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We're not quite sure how this one slipped past us, but longtime Mac software developer BIAS, Inc. ceased operations back on June 9 after 16 years of serving the pro audio and music community.
Storify user Thomas L. Raukamp has assembled a timeline following the demise of BIAS, Inc., the California-based developer of such pro audio software as Peak and SoundSoap. According to a post on the company's website (which appears to be no longer working), BIAS closed its doors back on June 9, 2012 with virtually no fanfare from the blogosphere.
"BIAS, Inc. has ceased operations," the website post on June 9 reads. "We would like to thank all the BIAS customers and friends for the opportunity to have served the audio community for over 16 amazing years."
Founded in 1994 by composer and software engineer Steve Berkley, Berkley Integrated Audio Software (BIAS) launched Peak as Mac software for editing samples used in his own music. Berkley decided to offer the stereo sample editor as a commercial product which debuted at the NAMM show in January, 1996 and eventually followed it up with digital audio workstation tools such as Deck, SoundSoap and the Master Perfection Suite, a collection of audio effects processors.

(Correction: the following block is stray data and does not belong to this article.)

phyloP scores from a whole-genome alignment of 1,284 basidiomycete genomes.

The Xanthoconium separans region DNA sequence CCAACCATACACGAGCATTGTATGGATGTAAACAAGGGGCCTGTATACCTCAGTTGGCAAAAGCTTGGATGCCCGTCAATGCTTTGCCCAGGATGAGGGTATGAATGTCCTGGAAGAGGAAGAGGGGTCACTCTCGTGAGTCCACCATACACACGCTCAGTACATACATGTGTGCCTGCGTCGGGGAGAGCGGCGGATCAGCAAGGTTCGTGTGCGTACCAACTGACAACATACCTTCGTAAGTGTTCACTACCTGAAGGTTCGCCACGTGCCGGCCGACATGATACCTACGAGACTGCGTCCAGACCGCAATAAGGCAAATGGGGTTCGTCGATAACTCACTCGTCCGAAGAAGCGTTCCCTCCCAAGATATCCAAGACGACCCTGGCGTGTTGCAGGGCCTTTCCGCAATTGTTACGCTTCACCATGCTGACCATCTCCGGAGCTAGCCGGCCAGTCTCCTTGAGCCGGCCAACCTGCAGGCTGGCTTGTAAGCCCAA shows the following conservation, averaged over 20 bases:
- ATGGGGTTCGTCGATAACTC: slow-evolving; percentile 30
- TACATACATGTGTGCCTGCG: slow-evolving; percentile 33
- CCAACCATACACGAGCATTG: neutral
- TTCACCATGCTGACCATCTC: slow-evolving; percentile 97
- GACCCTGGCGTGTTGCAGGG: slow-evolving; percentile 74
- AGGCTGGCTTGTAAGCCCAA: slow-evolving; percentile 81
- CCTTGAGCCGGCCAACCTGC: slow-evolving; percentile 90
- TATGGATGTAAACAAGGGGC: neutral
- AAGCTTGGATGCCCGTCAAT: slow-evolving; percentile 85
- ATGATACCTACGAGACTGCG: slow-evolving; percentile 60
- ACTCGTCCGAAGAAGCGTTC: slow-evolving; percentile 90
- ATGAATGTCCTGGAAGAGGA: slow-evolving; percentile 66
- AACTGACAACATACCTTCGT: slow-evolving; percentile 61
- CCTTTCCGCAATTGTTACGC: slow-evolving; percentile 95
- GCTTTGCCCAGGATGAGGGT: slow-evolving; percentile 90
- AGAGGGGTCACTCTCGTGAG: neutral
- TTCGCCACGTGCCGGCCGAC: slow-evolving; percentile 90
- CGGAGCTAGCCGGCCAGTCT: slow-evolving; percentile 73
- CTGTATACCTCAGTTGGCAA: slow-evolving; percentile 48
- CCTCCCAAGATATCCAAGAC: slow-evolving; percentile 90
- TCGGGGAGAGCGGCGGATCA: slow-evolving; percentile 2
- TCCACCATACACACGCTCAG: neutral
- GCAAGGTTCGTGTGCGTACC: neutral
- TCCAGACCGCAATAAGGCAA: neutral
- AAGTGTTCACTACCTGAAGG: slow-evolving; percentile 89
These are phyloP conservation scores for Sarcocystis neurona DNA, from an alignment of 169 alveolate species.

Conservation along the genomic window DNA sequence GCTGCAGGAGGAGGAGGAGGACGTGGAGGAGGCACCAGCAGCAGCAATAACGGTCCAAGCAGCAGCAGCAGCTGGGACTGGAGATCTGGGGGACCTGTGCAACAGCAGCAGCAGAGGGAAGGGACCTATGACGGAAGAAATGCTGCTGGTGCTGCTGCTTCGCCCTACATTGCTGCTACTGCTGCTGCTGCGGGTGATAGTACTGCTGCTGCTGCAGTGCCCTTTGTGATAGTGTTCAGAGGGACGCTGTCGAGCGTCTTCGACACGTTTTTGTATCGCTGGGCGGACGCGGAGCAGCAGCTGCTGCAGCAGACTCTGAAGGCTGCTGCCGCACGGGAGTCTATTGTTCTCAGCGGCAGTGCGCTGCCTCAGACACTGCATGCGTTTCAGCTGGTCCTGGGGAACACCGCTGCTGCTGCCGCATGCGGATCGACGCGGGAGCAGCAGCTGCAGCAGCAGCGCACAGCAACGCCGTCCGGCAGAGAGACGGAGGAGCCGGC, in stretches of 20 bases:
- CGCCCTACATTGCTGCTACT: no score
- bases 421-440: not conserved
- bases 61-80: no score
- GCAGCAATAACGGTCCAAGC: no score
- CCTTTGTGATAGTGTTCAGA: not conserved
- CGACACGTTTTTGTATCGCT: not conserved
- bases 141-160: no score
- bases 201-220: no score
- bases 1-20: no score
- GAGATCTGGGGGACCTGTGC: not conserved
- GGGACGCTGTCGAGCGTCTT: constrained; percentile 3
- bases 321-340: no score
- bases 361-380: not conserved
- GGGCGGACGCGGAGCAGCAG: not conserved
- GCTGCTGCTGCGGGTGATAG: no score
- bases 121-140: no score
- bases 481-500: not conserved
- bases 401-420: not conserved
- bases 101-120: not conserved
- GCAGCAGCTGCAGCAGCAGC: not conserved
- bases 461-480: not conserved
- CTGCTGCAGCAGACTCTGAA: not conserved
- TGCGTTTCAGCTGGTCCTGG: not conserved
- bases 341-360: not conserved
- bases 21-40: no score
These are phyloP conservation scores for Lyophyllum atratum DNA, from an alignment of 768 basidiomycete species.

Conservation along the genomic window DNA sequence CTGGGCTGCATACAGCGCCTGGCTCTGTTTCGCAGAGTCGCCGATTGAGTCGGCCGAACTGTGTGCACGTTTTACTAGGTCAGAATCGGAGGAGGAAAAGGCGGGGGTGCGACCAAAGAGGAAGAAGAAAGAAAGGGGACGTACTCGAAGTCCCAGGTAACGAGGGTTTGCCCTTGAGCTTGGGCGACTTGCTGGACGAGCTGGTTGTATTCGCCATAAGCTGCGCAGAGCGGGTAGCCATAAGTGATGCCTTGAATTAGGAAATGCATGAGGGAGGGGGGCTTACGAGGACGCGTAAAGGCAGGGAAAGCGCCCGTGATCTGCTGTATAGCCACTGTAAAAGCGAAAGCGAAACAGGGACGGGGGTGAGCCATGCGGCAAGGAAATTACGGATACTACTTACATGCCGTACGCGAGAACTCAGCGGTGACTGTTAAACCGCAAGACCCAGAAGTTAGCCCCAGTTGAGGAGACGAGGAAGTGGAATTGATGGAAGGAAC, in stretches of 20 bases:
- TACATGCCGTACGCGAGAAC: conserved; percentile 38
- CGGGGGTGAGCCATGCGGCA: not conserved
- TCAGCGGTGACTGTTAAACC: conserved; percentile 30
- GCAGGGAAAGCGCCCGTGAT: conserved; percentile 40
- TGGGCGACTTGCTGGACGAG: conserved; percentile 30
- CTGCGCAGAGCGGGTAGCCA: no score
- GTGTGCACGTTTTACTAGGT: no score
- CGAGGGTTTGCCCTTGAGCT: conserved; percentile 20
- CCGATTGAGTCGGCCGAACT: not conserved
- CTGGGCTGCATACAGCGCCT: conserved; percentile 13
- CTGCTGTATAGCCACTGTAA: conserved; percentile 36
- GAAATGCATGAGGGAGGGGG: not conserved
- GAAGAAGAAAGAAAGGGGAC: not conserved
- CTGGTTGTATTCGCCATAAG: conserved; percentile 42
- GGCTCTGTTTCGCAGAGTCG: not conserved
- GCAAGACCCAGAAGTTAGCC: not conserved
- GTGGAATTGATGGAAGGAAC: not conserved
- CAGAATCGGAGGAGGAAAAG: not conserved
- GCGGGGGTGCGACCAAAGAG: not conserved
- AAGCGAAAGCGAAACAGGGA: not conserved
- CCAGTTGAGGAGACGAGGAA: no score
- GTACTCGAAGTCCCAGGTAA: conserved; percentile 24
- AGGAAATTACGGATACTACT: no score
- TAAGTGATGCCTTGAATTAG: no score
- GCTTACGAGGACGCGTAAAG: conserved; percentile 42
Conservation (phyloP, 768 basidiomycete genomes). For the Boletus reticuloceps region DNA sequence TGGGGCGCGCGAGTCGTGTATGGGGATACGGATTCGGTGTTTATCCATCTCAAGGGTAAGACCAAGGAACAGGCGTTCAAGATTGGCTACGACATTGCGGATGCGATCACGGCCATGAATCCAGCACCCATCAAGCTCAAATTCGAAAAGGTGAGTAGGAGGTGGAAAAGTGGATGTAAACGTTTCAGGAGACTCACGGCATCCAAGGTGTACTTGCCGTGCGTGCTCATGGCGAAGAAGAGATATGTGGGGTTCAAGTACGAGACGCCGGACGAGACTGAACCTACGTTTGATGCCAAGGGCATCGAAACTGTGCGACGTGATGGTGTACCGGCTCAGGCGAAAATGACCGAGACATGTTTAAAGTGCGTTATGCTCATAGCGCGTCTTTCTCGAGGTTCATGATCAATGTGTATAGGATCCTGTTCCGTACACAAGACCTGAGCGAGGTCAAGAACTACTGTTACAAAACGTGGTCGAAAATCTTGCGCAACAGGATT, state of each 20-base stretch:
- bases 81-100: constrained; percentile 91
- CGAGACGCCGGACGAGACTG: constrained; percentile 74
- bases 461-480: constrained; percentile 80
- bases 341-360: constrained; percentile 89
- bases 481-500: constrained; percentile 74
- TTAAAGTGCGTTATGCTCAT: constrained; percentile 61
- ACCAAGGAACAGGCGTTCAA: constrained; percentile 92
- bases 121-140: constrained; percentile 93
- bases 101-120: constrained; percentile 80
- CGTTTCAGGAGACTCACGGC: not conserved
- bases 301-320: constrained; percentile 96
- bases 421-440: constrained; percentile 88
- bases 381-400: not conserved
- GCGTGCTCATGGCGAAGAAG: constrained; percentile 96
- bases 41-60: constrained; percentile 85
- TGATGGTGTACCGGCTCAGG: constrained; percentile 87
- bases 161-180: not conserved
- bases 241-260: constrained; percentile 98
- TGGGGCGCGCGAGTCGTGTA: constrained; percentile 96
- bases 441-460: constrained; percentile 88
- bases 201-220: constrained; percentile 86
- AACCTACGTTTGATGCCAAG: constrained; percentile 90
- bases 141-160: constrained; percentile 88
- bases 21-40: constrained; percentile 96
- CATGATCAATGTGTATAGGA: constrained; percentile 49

CEO and president Berkley blamed the demise of BIAS on "the conduct of certain employees" which "resulted in disruptive interpersonal relationships."
"Despite the high quality of our products and team, the disruption contributed to a lack of sales and marketing effectiveness that was fatal to the company," Berkley noted in a forum post to GearSlutz.com. "Our products remain among the best in the industry, and we exploring various avenues that we hope will result in our customers still receiving the benefit of the products they have valued in the past."
It's not only the BIAS website that appears to be down for the count: The company's Authorization Manager Server throws back an "unknown explanation" that authorization or deauthorization efforts were not successful, meaning existing owners of the product are out of luck for now if they need to move the product to a new machine. (BIAS products were historically tied to fairly aggressive copy protection schemes.)
While BIAS software supported both Mac and Windows, the company was probably most beloved by Macintosh users, and that certainly included this particular writer. Here's hoping BIAS products will resurface, but in the meantime, Raukamp has assembled an excellent "Farewell from the Net" on Storify for all to see.
Follow this article’s author, J.R. Bookwalter on Twitter